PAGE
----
Obama to make landmark visit to Myanmar this month
By Aung Hla Tun and Matt Spetalnick
YANGON/WASHINGTON (Reuters) - President Barack Obama will become the first U.S. leader to visit Myanmar this month, the strongest international endorsement of the fragile democratic transition in the Southeast Asian country after half a century of military rule.
Obama will travel to Myanmar during a November 17-20 tour of Southeast Asia that will also take in Thailand and Cambodia, the White House said on Thursday, confirming his first international trip since he won a second term in Tuesday's election.
He is going ahead with the trip despite recent sectarian violence in western Myanmar that has drawn concern from the United States and European Union.
U.N. human rights investigators have criticized the quasi-civilian government's handling of the strife between Buddhists and minority Muslims, and some Myanmar exiles see Obama's trip as premature before political reforms have been consolidated.
The visit to Myanmar, the first by a sitting U.S. president, will give Obama a chance to meet President Thein Sein and opposition leader Aung San Suu Kyi to encourage the "ongoing democratic transition", White House spokesman Jay Carney said.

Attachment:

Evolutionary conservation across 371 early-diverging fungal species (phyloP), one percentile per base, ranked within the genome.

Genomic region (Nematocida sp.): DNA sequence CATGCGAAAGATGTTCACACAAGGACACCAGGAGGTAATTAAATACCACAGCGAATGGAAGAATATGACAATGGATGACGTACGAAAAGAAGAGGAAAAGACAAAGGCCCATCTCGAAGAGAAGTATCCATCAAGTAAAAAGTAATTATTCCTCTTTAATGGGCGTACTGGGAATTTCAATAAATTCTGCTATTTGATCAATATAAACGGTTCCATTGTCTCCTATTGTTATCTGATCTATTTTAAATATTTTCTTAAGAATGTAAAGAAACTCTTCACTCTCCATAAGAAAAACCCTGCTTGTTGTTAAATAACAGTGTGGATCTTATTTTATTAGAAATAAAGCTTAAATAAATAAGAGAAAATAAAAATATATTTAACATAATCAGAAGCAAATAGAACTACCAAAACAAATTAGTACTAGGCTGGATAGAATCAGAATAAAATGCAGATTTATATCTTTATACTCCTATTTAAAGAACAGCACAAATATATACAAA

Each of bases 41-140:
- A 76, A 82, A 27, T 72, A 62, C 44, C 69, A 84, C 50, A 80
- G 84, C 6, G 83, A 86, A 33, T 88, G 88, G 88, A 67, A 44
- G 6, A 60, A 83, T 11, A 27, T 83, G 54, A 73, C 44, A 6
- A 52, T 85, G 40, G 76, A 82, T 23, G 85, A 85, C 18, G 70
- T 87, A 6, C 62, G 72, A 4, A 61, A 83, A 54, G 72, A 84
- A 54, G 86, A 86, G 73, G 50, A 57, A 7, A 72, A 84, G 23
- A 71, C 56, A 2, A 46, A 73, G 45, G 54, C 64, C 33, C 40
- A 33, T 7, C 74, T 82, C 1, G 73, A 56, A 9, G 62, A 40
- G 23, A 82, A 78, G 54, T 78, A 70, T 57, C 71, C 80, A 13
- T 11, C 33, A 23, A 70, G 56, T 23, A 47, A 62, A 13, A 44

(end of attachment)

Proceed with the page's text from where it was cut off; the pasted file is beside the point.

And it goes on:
Suu Kyi spent years in detention under the military as the figurehead of the movement for democracy. She was elected to parliament in April, when her National League for Democracy (NLD) ran in by-elections after boycotting a 2010 poll.
Obama will be in Myanmar on November 19, according to a senior government source in Yangon, where people expressed delight.
"I believe it is a clear sign of improved ties between the two countries and I am very glad that our NLD party played an important role in working for the emergence of this situation," said NLD executive committee member Han Tha Myint. Continued...